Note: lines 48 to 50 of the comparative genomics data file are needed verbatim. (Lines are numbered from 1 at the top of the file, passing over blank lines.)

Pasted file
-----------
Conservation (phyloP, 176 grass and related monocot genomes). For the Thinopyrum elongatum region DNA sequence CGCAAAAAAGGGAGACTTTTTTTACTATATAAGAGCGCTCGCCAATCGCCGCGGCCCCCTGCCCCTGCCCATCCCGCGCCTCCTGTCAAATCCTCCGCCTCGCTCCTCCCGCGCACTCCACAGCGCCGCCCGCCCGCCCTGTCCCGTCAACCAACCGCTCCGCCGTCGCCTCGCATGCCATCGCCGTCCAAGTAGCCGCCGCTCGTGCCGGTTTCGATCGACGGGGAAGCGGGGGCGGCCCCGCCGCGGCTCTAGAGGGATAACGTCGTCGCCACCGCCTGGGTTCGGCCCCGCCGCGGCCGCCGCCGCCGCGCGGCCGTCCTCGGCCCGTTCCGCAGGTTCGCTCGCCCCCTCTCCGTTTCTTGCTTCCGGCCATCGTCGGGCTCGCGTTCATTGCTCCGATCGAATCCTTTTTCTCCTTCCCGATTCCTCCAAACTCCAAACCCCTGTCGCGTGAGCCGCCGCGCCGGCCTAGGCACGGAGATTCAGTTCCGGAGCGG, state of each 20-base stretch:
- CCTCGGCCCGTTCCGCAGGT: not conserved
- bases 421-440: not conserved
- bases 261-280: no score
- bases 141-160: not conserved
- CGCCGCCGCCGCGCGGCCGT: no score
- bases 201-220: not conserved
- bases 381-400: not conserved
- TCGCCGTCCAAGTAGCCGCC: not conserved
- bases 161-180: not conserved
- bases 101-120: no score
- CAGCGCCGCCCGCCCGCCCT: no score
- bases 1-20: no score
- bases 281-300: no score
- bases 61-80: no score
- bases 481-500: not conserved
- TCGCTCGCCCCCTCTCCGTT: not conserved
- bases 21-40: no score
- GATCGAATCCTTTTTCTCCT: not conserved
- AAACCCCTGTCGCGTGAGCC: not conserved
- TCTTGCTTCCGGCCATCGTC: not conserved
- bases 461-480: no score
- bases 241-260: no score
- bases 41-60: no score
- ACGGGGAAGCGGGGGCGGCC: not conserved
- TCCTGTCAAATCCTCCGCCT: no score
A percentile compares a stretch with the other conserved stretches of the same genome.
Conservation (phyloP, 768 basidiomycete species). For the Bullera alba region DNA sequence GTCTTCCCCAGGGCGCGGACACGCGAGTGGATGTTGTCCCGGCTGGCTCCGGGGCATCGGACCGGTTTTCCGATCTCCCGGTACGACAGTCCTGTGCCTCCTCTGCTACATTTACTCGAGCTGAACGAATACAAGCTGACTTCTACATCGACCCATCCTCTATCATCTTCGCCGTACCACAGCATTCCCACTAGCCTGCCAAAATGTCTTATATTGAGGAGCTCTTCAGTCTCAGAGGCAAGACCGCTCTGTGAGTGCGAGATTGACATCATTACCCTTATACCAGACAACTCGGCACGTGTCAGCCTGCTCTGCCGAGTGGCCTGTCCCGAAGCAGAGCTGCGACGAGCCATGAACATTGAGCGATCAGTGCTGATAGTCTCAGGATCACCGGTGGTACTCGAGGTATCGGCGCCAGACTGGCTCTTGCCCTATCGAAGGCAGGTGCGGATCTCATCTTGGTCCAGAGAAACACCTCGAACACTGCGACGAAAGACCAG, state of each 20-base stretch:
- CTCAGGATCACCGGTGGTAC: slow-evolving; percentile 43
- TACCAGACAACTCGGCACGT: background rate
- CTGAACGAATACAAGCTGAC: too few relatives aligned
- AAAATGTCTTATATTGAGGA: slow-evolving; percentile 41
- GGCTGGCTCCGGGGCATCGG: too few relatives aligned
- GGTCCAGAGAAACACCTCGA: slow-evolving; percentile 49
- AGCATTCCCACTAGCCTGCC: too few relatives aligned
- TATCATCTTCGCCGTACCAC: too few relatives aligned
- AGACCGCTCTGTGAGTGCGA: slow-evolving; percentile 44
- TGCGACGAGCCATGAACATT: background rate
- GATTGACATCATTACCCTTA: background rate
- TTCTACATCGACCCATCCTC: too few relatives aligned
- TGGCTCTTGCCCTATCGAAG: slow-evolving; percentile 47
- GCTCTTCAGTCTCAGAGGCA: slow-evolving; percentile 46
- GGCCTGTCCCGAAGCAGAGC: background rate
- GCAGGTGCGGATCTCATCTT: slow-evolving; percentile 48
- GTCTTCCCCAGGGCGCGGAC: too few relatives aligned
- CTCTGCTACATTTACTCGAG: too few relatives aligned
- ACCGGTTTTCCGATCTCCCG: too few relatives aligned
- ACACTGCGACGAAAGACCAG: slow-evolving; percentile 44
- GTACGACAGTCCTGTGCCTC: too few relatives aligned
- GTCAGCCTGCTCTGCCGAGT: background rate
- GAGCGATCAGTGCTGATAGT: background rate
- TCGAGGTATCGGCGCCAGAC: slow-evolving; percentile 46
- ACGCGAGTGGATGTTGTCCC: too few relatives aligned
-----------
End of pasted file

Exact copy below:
- ACACTGCGACGAAAGACCAG: slow-evolving; percentile 44
- GTACGACAGTCCTGTGCCTC: too few relatives aligned
- GTCAGCCTGCTCTGCCGAGT: background rate